Last week I drove a Santa Fe sport-utility wagon sent by Hyundai as part of its evaluation fleet for media folk like me.
The vehicle was everything that my experience with Hyundai had led me to expect: a solid, mainstream hauler that holds its own against any of the many medium-size crossovers that combine the high-riding security of a big SUV with the easy manageability of a passenger sedan.
You see enough Santa Fes on the roads everyday – along with other popular Hyundai models like the Tucson crossover and the Sonata and Elantra automobiles – that they blend right in. In the span of about a dozen years, Hyundai has grown to become a standard and accepted landmark on the American automotive scene.
But suddenly Hyundai looks stalled. So far, 2013 is turning out to be a boom time for auto companies, yet Hyundai isn’t sharing the big spurt in vehicle sales that is lifting other brands right now. It would be a real loss for us if the company’s heyday ends so soon, because Hyundai Motor America has recently made some big contributions to our auto market – not just in its own models, but in improvements it has forced from other manufacturers.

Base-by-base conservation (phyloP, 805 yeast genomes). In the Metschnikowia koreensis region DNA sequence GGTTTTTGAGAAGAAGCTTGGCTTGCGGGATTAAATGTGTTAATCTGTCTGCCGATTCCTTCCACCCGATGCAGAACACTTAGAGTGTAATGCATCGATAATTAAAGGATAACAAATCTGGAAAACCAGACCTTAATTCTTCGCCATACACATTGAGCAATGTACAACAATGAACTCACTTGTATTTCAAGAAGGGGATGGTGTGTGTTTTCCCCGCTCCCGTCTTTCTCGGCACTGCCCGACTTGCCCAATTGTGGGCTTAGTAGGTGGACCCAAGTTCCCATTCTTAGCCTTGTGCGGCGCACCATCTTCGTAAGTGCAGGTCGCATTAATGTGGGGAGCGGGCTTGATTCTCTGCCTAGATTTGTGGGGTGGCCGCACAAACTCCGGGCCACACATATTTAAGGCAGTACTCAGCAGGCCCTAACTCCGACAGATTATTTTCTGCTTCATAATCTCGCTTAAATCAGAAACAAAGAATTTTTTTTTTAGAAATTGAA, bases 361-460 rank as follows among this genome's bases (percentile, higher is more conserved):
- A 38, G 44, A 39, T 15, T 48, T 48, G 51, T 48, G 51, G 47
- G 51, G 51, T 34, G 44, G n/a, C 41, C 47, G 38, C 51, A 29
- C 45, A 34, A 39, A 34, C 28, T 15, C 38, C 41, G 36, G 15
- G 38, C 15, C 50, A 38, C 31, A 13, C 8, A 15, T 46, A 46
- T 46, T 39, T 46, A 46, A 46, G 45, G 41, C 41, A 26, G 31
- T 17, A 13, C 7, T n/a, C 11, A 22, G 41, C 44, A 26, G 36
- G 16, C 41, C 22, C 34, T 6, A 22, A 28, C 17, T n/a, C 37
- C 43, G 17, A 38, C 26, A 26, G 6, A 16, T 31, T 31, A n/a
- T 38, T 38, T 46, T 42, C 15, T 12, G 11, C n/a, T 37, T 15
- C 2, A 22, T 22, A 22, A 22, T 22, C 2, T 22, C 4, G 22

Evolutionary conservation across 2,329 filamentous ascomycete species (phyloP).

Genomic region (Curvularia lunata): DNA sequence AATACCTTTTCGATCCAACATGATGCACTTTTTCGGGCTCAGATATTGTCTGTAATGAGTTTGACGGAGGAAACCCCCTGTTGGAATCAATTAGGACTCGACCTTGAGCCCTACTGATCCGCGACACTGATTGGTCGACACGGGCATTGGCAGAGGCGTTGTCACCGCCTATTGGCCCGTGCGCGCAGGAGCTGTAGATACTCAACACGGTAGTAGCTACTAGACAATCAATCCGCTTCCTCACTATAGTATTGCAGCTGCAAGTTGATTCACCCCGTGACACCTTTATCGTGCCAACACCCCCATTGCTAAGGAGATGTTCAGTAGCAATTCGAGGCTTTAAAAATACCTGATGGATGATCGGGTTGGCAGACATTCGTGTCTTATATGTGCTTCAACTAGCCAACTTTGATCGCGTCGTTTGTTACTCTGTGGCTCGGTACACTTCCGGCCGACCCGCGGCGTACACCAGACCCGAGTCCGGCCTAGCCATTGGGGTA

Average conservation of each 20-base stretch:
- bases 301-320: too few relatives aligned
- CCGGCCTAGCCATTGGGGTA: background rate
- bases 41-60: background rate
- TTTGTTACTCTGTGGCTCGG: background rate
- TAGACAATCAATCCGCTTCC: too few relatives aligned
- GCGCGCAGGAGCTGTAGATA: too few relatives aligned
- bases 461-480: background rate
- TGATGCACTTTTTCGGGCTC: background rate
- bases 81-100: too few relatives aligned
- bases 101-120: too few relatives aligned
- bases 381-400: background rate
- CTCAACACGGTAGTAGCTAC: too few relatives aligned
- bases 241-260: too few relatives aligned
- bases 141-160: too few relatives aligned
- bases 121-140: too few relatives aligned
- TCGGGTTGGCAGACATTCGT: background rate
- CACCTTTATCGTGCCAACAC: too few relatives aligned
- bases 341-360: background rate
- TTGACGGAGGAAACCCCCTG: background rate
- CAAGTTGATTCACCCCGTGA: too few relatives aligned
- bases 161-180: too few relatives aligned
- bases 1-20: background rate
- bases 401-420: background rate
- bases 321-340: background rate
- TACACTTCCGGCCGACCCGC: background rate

The good news is that the company’s current sputter appears to be only that, a sputter. And it has nothing to do with the popularity of its vehicles, which looks to be holding strong.
Headquartered in South Korea with car-making operations in America and around the globe, Hyundai started selling autos here in 1986. But it ran through about 14 years of low-level obscurity before a big boost in its stature began with the new millennium, around the year 2000. Now Hyundai sells American drivers more than twice the number of vehicles that it did 12 years earlier. It’s still a second-tier car company here. Total sales so far in 2013 are close to 550,000 vehicles. By comparison, General Motors and Ford are in the 2-million range, while Toyota has sold about 1,700,000 new cars in the U.S. through September.